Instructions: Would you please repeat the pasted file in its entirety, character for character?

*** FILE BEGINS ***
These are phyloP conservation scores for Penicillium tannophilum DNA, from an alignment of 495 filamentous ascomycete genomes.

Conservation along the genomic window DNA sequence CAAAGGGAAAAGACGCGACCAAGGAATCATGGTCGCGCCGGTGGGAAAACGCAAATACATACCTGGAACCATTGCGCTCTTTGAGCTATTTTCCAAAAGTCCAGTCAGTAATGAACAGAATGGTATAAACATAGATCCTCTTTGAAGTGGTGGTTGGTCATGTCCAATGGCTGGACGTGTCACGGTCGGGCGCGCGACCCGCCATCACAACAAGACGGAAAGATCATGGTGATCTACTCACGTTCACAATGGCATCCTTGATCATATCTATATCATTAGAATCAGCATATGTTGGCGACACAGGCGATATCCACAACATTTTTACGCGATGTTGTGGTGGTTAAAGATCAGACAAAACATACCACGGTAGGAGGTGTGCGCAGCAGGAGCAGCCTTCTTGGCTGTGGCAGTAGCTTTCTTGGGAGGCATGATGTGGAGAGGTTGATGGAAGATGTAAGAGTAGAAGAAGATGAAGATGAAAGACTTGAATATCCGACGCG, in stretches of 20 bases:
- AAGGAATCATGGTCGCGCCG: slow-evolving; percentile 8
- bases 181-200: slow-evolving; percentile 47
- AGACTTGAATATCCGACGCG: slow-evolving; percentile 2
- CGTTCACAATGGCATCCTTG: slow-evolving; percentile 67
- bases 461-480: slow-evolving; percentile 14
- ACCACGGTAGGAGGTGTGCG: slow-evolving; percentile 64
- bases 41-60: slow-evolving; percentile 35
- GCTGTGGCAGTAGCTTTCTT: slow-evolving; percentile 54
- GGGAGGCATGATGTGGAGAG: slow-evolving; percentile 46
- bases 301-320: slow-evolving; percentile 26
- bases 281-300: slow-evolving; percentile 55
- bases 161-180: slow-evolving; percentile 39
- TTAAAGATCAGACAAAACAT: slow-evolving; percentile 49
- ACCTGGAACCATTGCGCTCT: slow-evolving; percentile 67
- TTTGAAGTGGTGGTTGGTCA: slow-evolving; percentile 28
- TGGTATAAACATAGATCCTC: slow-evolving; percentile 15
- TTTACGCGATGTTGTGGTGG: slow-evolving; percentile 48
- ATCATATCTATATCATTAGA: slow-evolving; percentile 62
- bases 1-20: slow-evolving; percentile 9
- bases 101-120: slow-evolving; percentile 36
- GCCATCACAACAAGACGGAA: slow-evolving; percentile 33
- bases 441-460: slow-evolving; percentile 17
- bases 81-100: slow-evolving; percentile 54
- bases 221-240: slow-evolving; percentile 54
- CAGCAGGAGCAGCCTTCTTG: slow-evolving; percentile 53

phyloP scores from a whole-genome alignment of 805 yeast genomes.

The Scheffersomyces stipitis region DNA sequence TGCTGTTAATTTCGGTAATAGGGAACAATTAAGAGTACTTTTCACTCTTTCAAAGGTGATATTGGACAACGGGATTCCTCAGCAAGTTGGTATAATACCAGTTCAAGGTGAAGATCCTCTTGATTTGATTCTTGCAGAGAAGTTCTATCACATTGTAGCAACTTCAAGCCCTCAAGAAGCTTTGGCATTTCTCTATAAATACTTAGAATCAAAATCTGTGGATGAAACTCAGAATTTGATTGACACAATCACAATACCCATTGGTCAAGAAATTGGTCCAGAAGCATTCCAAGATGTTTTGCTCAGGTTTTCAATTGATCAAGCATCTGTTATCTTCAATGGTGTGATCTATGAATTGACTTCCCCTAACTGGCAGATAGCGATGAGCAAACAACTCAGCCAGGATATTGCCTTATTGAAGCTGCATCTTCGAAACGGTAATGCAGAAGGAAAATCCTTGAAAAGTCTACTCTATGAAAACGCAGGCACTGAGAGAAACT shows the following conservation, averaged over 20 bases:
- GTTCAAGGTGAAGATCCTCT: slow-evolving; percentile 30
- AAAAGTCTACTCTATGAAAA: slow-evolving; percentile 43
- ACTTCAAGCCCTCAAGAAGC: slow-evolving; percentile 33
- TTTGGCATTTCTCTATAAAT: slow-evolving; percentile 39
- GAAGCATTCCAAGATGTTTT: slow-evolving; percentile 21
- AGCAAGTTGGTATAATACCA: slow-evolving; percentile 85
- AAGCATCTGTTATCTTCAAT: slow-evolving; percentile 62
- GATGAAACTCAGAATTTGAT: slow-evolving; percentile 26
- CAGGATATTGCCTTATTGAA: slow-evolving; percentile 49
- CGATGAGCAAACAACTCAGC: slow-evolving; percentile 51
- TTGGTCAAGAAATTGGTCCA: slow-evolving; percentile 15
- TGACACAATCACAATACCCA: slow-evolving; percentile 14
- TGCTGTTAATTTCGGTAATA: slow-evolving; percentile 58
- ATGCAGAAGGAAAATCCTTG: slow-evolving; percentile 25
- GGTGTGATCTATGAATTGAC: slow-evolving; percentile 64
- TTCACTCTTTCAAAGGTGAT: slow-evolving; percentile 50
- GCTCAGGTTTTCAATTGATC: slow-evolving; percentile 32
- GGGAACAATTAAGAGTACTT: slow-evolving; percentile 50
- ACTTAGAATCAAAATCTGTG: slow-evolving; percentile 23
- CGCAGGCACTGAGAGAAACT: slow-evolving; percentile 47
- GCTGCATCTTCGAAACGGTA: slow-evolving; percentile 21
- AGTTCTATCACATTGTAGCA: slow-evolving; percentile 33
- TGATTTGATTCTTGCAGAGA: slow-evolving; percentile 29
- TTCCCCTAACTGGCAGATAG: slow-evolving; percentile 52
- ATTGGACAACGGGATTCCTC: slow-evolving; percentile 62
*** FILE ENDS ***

These are phyloP conservation scores for Penicillium tannophilum DNA, from an alignment of 495 filamentous ascomycete genomes.

Conservation along the genomic window DNA sequence CAAAGGGAAAAGACGCGACCAAGGAATCATGGTCGCGCCGGTGGGAAAACGCAAATACATACCTGGAACCATTGCGCTCTTTGAGCTATTTTCCAAAAGTCCAGTCAGTAATGAACAGAATGGTATAAACATAGATCCTCTTTGAAGTGGTGGTTGGTCATGTCCAATGGCTGGACGTGTCACGGTCGGGCGCGCGACCCGCCATCACAACAAGACGGAAAGATCATGGTGATCTACTCACGTTCACAATGGCATCCTTGATCATATCTATATCATTAGAATCAGCATATGTTGGCGACACAGGCGATATCCACAACATTTTTACGCGATGTTGTGGTGGTTAAAGATCAGACAAAACATACCACGGTAGGAGGTGTGCGCAGCAGGAGCAGCCTTCTTGGCTGTGGCAGTAGCTTTCTTGGGAGGCATGATGTGGAGAGGTTGATGGAAGATGTAAGAGTAGAAGAAGATGAAGATGAAAGACTTGAATATCCGACGCG, in stretches of 20 bases:
- AAGGAATCATGGTCGCGCCG: slow-evolving; percentile 8
- bases 181-200: slow-evolving; percentile 47
- AGACTTGAATATCCGACGCG: slow-evolving; percentile 2
- CGTTCACAATGGCATCCTTG: slow-evolving; percentile 67
- bases 461-480: slow-evolving; percentile 14
- ACCACGGTAGGAGGTGTGCG: slow-evolving; percentile 64
- bases 41-60: slow-evolving; percentile 35
- GCTGTGGCAGTAGCTTTCTT: slow-evolving; percentile 54
- GGGAGGCATGATGTGGAGAG: slow-evolving; percentile 46
- bases 301-320: slow-evolving; percentile 26
- bases 281-300: slow-evolving; percentile 55
- bases 161-180: slow-evolving; percentile 39
- TTAAAGATCAGACAAAACAT: slow-evolving; percentile 49
- ACCTGGAACCATTGCGCTCT: slow-evolving; percentile 67
- TTTGAAGTGGTGGTTGGTCA: slow-evolving; percentile 28
- TGGTATAAACATAGATCCTC: slow-evolving; percentile 15
- TTTACGCGATGTTGTGGTGG: slow-evolving; percentile 48
- ATCATATCTATATCATTAGA: slow-evolving; percentile 62
- bases 1-20: slow-evolving; percentile 9
- bases 101-120: slow-evolving; percentile 36
- GCCATCACAACAAGACGGAA: slow-evolving; percentile 33
- bases 441-460: slow-evolving; percentile 17
- bases 81-100: slow-evolving; percentile 54
- bases 221-240: slow-evolving; percentile 54
- CAGCAGGAGCAGCCTTCTTG: slow-evolving; percentile 53

phyloP scores from a whole-genome alignment of 805 yeast genomes.

The Scheffersomyces stipitis region DNA sequence TGCTGTTAATTTCGGTAATAGGGAACAATTAAGAGTACTTTTCACTCTTTCAAAGGTGATATTGGACAACGGGATTCCTCAGCAAGTTGGTATAATACCAGTTCAAGGTGAAGATCCTCTTGATTTGATTCTTGCAGAGAAGTTCTATCACATTGTAGCAACTTCAAGCCCTCAAGAAGCTTTGGCATTTCTCTATAAATACTTAGAATCAAAATCTGTGGATGAAACTCAGAATTTGATTGACACAATCACAATACCCATTGGTCAAGAAATTGGTCCAGAAGCATTCCAAGATGTTTTGCTCAGGTTTTCAATTGATCAAGCATCTGTTATCTTCAATGGTGTGATCTATGAATTGACTTCCCCTAACTGGCAGATAGCGATGAGCAAACAACTCAGCCAGGATATTGCCTTATTGAAGCTGCATCTTCGAAACGGTAATGCAGAAGGAAAATCCTTGAAAAGTCTACTCTATGAAAACGCAGGCACTGAGAGAAACT shows the following conservation, averaged over 20 bases:
- GTTCAAGGTGAAGATCCTCT: slow-evolving; percentile 30
- AAAAGTCTACTCTATGAAAA: slow-evolving; percentile 43
- ACTTCAAGCCCTCAAGAAGC: slow-evolving; percentile 33
- TTTGGCATTTCTCTATAAAT: slow-evolving; percentile 39
- GAAGCATTCCAAGATGTTTT: slow-evolving; percentile 21
- AGCAAGTTGGTATAATACCA: slow-evolving; percentile 85
- AAGCATCTGTTATCTTCAAT: slow-evolving; percentile 62
- GATGAAACTCAGAATTTGAT: slow-evolving; percentile 26
- CAGGATATTGCCTTATTGAA: slow-evolving; percentile 49
- CGATGAGCAAACAACTCAGC: slow-evolving; percentile 51
- TTGGTCAAGAAATTGGTCCA: slow-evolving; percentile 15
- TGACACAATCACAATACCCA: slow-evolving; percentile 14
- TGCTGTTAATTTCGGTAATA: slow-evolving; percentile 58
- ATGCAGAAGGAAAATCCTTG: slow-evolving; percentile 25
- GGTGTGATCTATGAATTGAC: slow-evolving; percentile 64
- TTCACTCTTTCAAAGGTGAT: slow-evolving; percentile 50
- GCTCAGGTTTTCAATTGATC: slow-evolving; percentile 32
- GGGAACAATTAAGAGTACTT: slow-evolving; percentile 50
- ACTTAGAATCAAAATCTGTG: slow-evolving; percentile 23
- CGCAGGCACTGAGAGAAACT: slow-evolving; percentile 47
- GCTGCATCTTCGAAACGGTA: slow-evolving; percentile 21
- AGTTCTATCACATTGTAGCA: slow-evolving; percentile 33
- TGATTTGATTCTTGCAGAGA: slow-evolving; percentile 29
- TTCCCCTAACTGGCAGATAG: slow-evolving; percentile 52
- ATTGGACAACGGGATTCCTC: slow-evolving; percentile 62